How does participation in a cause-marketing event contribute to a company’s CSR? What role does sustainability play?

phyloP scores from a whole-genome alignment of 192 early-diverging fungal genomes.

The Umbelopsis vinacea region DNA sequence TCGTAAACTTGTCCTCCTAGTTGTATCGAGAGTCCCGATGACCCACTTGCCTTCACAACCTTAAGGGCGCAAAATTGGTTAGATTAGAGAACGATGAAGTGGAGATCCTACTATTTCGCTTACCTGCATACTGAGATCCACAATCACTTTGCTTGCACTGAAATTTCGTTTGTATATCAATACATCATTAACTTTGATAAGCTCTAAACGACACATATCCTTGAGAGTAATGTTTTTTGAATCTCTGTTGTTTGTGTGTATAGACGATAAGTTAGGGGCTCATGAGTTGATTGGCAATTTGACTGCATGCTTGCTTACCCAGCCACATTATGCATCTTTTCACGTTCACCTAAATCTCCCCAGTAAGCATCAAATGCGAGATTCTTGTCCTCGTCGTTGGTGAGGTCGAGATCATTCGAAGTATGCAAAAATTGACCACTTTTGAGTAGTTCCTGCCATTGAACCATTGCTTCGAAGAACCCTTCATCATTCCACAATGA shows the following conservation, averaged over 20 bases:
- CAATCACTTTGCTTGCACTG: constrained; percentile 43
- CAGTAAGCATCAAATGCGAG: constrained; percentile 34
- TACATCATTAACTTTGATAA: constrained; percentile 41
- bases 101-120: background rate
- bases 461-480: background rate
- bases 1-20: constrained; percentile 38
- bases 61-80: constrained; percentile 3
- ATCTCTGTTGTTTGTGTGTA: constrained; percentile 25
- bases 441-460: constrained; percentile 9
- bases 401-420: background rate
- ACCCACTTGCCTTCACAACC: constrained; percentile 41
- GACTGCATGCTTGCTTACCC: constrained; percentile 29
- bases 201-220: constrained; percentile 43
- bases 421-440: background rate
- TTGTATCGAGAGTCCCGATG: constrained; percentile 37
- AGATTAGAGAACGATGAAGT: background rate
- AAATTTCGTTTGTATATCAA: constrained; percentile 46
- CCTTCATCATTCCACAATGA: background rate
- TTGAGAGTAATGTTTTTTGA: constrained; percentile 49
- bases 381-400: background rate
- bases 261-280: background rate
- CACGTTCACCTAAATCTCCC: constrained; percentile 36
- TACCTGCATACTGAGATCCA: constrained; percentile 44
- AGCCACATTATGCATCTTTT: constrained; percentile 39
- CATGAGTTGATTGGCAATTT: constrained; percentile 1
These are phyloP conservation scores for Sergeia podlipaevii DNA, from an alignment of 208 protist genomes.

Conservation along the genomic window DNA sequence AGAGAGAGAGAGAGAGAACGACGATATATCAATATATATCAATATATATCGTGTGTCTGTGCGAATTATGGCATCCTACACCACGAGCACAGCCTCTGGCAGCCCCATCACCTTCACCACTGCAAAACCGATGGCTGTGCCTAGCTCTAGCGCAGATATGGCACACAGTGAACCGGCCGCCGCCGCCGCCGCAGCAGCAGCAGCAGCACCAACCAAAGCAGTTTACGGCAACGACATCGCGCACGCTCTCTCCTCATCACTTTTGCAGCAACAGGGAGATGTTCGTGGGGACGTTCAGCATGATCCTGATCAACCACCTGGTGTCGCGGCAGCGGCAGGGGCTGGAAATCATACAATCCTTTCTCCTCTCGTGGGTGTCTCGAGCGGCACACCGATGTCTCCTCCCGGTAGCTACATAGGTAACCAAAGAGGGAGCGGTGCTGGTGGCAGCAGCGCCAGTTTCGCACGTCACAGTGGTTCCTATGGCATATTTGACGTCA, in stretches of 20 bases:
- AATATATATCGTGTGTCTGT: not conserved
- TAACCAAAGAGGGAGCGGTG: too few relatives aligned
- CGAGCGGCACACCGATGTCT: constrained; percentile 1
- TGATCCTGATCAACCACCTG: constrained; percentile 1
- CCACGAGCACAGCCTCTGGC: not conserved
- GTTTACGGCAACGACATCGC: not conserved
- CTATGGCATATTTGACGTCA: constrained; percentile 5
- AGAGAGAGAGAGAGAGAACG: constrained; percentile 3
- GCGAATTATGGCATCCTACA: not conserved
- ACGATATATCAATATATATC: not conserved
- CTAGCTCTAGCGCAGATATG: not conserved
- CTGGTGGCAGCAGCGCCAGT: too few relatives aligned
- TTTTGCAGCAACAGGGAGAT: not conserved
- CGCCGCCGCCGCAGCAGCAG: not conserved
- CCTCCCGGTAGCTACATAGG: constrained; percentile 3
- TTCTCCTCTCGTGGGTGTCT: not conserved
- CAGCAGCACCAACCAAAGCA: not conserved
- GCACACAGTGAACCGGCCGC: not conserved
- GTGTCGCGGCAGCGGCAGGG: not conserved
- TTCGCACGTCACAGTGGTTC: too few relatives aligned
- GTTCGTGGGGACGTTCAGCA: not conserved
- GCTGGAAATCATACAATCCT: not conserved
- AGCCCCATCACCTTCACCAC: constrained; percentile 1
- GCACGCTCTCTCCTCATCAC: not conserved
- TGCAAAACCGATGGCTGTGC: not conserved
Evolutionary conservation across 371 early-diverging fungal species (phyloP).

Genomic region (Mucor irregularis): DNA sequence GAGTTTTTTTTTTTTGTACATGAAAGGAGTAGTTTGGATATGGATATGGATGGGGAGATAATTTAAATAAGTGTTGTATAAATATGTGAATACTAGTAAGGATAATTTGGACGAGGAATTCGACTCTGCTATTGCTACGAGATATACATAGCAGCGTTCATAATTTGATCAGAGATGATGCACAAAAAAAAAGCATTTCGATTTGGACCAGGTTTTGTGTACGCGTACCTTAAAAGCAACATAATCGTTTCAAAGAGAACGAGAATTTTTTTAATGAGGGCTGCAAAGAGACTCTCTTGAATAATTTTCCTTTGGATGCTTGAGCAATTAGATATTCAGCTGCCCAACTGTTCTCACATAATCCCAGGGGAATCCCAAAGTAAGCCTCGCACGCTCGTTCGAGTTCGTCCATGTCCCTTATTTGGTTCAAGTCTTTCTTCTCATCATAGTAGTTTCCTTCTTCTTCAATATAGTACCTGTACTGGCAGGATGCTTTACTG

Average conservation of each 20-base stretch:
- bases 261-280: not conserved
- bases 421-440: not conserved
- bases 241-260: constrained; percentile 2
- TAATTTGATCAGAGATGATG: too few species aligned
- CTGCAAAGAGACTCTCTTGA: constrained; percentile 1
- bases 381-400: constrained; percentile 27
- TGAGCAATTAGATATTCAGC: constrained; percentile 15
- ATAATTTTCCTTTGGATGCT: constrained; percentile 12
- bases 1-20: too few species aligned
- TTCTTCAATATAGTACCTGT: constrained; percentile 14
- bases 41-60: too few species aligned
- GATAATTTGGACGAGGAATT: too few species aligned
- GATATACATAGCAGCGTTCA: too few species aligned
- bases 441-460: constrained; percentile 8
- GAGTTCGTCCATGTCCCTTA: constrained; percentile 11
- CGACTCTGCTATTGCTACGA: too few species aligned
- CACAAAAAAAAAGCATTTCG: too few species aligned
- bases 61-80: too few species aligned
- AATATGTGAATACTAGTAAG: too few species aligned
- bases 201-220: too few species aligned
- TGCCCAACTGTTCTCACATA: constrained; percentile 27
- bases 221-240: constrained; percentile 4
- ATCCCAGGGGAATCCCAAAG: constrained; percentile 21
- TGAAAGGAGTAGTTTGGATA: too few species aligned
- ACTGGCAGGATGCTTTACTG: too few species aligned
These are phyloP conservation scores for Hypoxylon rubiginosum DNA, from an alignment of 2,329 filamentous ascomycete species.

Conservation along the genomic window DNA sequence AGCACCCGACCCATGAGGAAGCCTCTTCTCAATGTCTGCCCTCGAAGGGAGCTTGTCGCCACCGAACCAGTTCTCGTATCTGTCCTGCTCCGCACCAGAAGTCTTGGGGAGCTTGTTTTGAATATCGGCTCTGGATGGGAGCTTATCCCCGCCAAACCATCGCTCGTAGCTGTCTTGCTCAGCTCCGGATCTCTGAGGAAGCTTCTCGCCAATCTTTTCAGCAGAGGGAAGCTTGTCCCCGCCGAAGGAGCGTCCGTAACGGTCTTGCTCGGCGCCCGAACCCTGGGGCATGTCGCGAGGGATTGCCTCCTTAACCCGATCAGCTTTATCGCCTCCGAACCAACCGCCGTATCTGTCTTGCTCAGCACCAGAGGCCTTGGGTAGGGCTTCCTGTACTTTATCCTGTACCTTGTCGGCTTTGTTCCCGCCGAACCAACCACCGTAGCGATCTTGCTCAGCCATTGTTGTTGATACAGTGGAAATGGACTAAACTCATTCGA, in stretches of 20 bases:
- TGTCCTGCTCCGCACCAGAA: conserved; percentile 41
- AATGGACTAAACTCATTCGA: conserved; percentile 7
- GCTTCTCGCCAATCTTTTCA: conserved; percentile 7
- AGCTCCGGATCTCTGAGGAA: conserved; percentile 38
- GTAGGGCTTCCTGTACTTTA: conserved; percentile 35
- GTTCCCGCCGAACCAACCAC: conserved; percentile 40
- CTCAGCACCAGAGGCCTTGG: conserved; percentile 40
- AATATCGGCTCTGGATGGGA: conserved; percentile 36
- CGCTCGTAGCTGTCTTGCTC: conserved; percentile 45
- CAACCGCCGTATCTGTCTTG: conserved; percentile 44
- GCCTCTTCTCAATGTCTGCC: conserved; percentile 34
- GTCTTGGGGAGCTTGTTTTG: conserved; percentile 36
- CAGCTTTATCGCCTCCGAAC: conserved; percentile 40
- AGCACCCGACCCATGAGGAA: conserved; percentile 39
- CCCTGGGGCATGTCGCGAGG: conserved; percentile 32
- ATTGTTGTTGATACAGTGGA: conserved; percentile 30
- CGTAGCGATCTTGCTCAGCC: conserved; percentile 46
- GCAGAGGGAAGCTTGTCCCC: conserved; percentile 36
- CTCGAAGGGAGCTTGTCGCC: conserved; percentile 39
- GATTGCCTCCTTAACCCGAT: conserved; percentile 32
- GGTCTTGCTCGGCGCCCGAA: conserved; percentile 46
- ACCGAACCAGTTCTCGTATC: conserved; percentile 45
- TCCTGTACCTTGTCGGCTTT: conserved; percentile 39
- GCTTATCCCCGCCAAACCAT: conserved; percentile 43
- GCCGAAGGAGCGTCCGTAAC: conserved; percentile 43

When Oprah and Bono walked down Chicago’s Magnificent Mile together in the fall of 2006, it was the shopping trip seen around the world. The famous duo attracted mobs of fans and extensive media coverage as they promoted a revolutionary new cause-marketing event called (Product) RED. Bono urged people to buy RED products, explaining that a portion of the proceeds would go to The Global Fund to fight HIV/AIDS in Africa. Oprah, wearing an “INSPI(RED)” Gap t-shirt on her talk show that day, proclaimed, “I am wearing the most important t-shirt I’ve ever worn in my life!” Other companies that licensed the RED brand and created products for the charity included Apple, which sold a limited edition iPod nano, and Motorola, which introduced a red Motorazr phone. Emporio Armani designed a special RED capsule collection for London Fashion Week, and Converse designed a line of RED shoes to be sold at Gap stores. Oprah’s shopping spree with Bono drew a reported an incredible one billion media impressions worldwide. (Product) RED set up its own Web site, www.joinred.com, and took over Myspace.com for the day to launch a page that now boasts over 600,000 friends. RSS (Really Simple Syndication) funneled news about RED to mobile phones and blog sites, and it quickly became a hot topic of discussion on message boards across the Internet. (Product) RED was the brainchild of Bono and Bobby Shriver, who designed it as a commercial initiative that could change the way causes are marketed in the future. “They didn’t want a one-time event,” says Julia Cordua, VP of marketing. “They want five to ten years of ongoing donations.” Gap initially offered to give 100 percent of its profits on red products to the cause, but Bono and Shriver refused to accept more than 50 percent. Shriver insists that they want companies to make money off the campaign, explaining, “We want people buying houses in the Hamptons based on this because if that happens, this thing is sustainable.” As a result, Gap treats RED like a business, spending millions on marketing it. Within months of its launch, they saw sales of an estimated $71 million in revenue and donated about $2.5 million to The Global Fund. According to the (Product) RED Web site, “Each company that becomes (RED) places its logo in this embrace and is then elevated to the power of red.” You can be embraced by the RED, it suggests, by purchasing a Gap T-shirt or African-print Converse shoes. “What better way to become a good-looking Samaritan?!” Some critics, such as Charles Kernaghan, Director of the National Labor Committee for Worker and Human Rights, aren’t buying it, though. “The thought of using consumer dollars made off the backs of workers held in sweatshops to help fund Bono’s causes is really hypocritical— that’s not the way to go,” he says, referring to Gap’s reputation for using factories that violate labor laws. Since 2004 Gap has been working to combat this type of criticism by releasing Social Responsibility Reports on Gap factories in over 50 countries. Despite their efforts, however, nearly half of the factories still failed inspection as recently as 2005. When questioned, a Gap spokesperson responded by stating that Bono himself had inspected the African factory where RED products were being made, and it was “sparkling.” Some bloggers remain skeptical of the fundraiser, however, declaring it “khaki colonialism.” Michael Medved argued that it would be better to forget the over-priced T-shirts and send money directly to The Global Fund. But whether you agree with the way (Product) RED does business or not, the campaign is hard to ignore. David Hessekiel of the Cause Marketing Forum proclaimed it “the launch of the year.” Stacy Palmer of The Chronicle of Philanthropy, wrote, “These are iconic brands that appeal to younger consumers who are very interested in buying cause-related products. (Product) RED borrows on ideas that have been used a lot, but its scale makes it different. People are getting bombarded by RED.” (Product) RED president Tamsin Smith reported on the campaign’s blog that much of the merchandise was sold out within hours of the launch. Oprah’s INSPI(RED) t-shirt went on to become the bestselling item in the Gap’s 35-year history. Long-term success, however, depends on how well the participating brands continue to market new products. They’ll have to find ways to keep socially conscious consumers interested in RED now that most of them have been there, done that, and (literally) bought the T-shirt. Questions 1. |How does participation in a cause-marketing event contribute to a company’s CSR? What role does sustainability play? 2. Do you think a partnership with (Product) RED can improve Gap’s image? Is it a sign that they are making a commitment to corporate social responsibility or do you agree with critics who say their involvement is an attempt to spit-shine the company’s image while continuing to do business as usual? 3. Describe the various types of technology that have contributed to the media coverage, marketing efforts, and public discussion of the RED campaign. 4. A year after (Product) RED’s launch, Ad Age reported that although $100 million had been spent on marketing the campaign, only about $25 million had gone to the charity itself. Industry observers speculated that this could trigger a backlash against the campaign. Do you believe the criticism is justified? Do you think the campaign could lose supporters as a result?

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